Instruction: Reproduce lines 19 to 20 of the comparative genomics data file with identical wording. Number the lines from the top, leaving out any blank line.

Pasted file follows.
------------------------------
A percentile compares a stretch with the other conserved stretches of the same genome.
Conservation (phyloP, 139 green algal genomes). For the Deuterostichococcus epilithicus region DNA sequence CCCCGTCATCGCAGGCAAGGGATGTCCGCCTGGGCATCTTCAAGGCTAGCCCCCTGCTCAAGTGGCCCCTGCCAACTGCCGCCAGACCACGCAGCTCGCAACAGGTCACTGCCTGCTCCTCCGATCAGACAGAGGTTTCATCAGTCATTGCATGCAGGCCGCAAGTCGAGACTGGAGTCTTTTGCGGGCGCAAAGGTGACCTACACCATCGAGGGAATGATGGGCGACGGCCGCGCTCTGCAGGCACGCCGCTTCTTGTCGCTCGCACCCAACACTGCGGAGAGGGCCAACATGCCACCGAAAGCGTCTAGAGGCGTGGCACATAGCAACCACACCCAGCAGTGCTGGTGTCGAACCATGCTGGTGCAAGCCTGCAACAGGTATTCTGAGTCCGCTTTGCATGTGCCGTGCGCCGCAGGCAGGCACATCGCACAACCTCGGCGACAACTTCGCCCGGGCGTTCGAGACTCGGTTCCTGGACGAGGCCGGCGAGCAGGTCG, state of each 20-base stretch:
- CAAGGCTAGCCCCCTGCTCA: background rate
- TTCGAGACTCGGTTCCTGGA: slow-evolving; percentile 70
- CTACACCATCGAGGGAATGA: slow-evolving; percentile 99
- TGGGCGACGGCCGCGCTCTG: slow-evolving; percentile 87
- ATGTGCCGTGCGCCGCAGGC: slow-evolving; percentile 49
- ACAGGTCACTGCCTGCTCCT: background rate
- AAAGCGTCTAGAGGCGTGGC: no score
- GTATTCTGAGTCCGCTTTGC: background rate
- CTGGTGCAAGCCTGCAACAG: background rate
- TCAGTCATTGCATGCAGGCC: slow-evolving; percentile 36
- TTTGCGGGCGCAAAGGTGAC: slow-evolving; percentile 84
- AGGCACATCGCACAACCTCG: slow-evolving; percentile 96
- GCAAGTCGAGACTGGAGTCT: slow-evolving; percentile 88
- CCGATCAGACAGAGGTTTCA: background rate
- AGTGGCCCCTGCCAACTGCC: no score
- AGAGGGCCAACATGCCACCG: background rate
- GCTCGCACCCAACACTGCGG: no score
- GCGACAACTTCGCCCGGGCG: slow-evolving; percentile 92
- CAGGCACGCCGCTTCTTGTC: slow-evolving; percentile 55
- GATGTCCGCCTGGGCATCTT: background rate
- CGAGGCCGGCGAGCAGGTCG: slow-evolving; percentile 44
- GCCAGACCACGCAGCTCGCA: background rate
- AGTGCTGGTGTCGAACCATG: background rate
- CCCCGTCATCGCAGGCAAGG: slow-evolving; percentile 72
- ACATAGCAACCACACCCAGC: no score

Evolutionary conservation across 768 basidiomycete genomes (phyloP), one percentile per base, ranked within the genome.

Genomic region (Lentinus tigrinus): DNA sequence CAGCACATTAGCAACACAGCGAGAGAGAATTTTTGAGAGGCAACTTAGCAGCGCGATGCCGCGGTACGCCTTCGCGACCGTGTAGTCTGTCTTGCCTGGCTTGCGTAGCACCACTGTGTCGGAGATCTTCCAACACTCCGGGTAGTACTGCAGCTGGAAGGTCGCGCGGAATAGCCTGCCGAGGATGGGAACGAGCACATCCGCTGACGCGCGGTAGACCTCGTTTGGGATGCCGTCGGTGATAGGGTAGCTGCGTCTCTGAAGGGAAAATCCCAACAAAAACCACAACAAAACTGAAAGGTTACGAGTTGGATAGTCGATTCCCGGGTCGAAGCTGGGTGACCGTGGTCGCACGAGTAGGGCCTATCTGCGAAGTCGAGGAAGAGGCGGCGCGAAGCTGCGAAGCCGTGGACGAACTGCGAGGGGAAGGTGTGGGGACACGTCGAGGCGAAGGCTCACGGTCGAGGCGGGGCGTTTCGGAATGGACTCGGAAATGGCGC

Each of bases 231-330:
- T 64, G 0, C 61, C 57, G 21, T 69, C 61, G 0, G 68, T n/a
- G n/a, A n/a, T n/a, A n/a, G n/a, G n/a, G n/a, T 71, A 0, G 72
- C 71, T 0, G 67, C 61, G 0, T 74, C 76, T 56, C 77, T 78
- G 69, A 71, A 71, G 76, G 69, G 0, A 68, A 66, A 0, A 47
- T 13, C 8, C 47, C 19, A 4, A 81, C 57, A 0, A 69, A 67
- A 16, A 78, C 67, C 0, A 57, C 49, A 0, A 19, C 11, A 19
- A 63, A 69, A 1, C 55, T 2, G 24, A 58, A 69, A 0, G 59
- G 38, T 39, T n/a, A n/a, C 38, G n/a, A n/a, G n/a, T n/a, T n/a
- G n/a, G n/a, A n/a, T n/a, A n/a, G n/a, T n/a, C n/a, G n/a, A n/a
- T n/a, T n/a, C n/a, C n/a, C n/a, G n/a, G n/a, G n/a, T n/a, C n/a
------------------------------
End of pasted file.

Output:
- GCTCGCACCCAACACTGCGG: no score
- GCGACAACTTCGCCCGGGCG: slow-evolving; percentile 92